Those that have visited Kent’s River Stour may consider this an odd addition, but bear with me. Setting out from the town of Fordwich-reputed to be England’s smallest town- will bring you to an exposed stretch of the Stour, but keep going, and things soon become more secluded. Awash with wildlife and containing a relatively weak current, this river is ideal for a relaxing paddle on a sunny afternoon. The calmest stretch of the river is located beyond the reeds of Stodmarsh nature reserve, easily accessible by canoe.

Jonathan Tuplin

By Jonathan Tuplin

Jonathan is a lover of books, music and good food. Originally from Yorkshire, there's nothing he likes more than a cycle in the country. One of his favourite spots in the UK is Tenby, where he spent many a happy holiday as a child.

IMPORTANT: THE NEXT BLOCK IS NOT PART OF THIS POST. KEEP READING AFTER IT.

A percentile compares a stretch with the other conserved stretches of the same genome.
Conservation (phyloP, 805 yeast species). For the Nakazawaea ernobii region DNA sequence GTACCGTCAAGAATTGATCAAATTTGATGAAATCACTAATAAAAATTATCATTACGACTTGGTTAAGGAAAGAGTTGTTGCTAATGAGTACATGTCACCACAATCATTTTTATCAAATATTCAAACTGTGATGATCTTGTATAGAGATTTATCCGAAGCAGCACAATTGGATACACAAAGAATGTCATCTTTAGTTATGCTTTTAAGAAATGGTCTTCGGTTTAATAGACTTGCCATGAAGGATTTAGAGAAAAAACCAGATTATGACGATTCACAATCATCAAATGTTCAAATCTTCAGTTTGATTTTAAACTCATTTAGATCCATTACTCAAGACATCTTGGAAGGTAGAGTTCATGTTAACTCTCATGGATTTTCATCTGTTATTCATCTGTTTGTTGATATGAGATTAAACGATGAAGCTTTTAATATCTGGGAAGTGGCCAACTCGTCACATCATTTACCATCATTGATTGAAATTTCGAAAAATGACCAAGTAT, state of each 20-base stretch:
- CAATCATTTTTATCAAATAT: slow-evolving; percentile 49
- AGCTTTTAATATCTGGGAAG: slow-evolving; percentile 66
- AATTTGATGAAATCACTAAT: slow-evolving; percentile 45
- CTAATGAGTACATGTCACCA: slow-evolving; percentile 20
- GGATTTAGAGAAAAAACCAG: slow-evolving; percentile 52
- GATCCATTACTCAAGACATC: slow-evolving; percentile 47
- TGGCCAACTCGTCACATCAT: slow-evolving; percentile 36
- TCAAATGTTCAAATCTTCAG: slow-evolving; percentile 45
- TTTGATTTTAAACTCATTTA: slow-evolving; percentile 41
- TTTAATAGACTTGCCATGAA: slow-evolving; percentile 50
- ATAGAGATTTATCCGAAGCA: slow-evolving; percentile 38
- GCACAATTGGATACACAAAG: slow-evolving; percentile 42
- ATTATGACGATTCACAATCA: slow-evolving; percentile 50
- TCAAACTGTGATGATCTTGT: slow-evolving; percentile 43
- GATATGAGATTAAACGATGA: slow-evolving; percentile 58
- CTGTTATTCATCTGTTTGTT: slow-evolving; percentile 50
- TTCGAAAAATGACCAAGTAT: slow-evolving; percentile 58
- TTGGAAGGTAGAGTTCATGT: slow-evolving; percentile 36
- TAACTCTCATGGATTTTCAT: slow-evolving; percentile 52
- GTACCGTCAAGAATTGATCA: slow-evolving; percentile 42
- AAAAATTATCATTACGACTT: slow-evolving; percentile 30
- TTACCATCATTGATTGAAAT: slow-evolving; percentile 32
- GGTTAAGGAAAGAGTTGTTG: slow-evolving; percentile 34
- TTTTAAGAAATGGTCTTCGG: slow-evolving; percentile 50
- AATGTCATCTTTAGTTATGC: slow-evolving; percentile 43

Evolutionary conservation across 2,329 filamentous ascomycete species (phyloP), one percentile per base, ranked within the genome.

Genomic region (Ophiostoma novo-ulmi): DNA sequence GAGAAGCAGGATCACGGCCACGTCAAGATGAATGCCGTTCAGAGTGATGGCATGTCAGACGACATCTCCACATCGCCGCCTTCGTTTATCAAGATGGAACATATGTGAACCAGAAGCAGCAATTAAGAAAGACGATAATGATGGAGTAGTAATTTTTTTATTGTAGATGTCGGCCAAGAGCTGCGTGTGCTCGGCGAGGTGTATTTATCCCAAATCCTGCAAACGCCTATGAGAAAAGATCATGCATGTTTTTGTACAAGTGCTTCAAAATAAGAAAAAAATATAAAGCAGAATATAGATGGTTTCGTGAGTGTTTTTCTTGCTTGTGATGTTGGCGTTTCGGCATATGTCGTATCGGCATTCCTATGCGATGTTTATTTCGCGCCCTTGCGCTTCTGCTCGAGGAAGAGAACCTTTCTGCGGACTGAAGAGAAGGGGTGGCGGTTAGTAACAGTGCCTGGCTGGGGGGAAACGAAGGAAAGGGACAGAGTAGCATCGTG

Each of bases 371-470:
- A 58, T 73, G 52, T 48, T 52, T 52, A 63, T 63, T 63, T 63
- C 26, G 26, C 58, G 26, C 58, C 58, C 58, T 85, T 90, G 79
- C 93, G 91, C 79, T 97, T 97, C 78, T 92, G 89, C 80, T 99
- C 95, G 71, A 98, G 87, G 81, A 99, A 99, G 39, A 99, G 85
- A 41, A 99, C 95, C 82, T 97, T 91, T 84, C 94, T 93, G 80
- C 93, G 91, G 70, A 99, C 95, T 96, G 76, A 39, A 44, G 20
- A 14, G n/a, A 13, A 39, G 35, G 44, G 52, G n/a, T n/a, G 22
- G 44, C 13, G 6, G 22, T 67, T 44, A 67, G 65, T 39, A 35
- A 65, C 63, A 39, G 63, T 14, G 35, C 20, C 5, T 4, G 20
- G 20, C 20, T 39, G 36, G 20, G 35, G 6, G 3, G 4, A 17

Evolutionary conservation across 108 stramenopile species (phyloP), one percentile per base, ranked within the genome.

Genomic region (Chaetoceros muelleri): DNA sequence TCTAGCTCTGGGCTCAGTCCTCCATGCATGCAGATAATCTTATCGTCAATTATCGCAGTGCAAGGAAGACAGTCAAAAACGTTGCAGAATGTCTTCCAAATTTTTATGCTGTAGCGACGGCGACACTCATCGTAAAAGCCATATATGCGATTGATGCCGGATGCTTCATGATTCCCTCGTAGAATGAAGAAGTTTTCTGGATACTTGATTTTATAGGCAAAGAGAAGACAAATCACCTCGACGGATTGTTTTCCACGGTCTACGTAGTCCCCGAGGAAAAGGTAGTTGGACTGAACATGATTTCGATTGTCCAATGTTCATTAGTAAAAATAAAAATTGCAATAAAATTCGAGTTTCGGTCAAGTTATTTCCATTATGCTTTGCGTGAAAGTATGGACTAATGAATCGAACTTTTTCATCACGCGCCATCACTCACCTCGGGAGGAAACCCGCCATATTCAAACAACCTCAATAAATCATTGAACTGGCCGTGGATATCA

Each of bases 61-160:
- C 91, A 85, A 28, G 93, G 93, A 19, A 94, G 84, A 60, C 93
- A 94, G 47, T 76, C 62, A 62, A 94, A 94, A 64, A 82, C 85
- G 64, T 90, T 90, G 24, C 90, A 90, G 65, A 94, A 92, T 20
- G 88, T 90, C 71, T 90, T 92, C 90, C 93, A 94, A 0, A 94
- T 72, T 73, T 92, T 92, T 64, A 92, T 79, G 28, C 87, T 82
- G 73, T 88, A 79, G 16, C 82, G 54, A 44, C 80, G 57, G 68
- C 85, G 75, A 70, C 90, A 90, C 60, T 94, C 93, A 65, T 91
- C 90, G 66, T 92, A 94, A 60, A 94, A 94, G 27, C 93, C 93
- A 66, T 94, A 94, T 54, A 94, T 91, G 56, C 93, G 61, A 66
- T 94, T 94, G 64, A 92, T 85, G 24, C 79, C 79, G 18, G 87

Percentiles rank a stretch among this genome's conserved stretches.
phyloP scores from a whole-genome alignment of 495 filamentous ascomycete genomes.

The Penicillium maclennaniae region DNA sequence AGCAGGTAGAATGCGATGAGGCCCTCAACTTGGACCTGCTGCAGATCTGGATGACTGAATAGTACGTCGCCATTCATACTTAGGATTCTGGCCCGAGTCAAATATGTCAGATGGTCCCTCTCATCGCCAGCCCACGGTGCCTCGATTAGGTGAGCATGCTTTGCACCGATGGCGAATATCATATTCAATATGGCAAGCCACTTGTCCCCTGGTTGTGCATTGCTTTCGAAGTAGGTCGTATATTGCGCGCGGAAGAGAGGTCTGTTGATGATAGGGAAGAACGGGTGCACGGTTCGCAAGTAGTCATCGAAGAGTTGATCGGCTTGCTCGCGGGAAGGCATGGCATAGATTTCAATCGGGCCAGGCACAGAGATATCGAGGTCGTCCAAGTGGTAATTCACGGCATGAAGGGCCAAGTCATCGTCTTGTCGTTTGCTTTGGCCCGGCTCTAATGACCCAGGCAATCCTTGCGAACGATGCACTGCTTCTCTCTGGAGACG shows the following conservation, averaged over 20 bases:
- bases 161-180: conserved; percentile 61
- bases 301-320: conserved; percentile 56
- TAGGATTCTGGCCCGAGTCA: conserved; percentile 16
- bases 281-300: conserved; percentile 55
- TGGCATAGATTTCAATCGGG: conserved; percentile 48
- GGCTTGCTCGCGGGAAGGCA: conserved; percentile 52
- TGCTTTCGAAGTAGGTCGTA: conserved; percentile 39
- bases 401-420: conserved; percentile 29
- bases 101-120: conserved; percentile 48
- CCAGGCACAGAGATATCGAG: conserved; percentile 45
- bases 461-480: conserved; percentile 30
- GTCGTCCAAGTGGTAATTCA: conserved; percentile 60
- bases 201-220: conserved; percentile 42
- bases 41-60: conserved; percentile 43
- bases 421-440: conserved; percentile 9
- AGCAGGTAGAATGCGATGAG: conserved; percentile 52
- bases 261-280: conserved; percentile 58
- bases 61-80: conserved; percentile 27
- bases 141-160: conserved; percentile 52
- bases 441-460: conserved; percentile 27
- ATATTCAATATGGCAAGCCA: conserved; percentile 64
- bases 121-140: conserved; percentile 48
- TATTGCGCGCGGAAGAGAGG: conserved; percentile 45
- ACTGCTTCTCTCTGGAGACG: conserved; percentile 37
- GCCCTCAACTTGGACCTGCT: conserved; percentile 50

Walk of the Month: Falls of Truim & Truim Woods, Cairngorms

Monday, August 25th, 2014
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As the UK’s largest national park, the Cairngorms feature an abundance of natural attractions which provide the perfect backdrop for a bracing walk. But with over 4,000 square kilometres of protected parkland to explore, where do you begin?

Falls of Truim- Via Flickr

Falls of Truim- Via Flickr

The Falls of Truim may sound like a fictitious feature of Middle Earth, but actually, it is one of Scotland’s prettiest waterfalls. Enveloped in rich woodlands, the falls and their surroundings offer a sampling of most of the Cairngorms famous attributes- mountainous views, deep forests and black, trout-laden waters- making it ideal for those that have never visited the park.

The Walk

Waymarked paths make this 5.5 mile route straightforward; however, care should be taken on uneven trails and on the slate beside the falls as these can be slippery underfoot.

The Route

Via Flickr

Via Flickr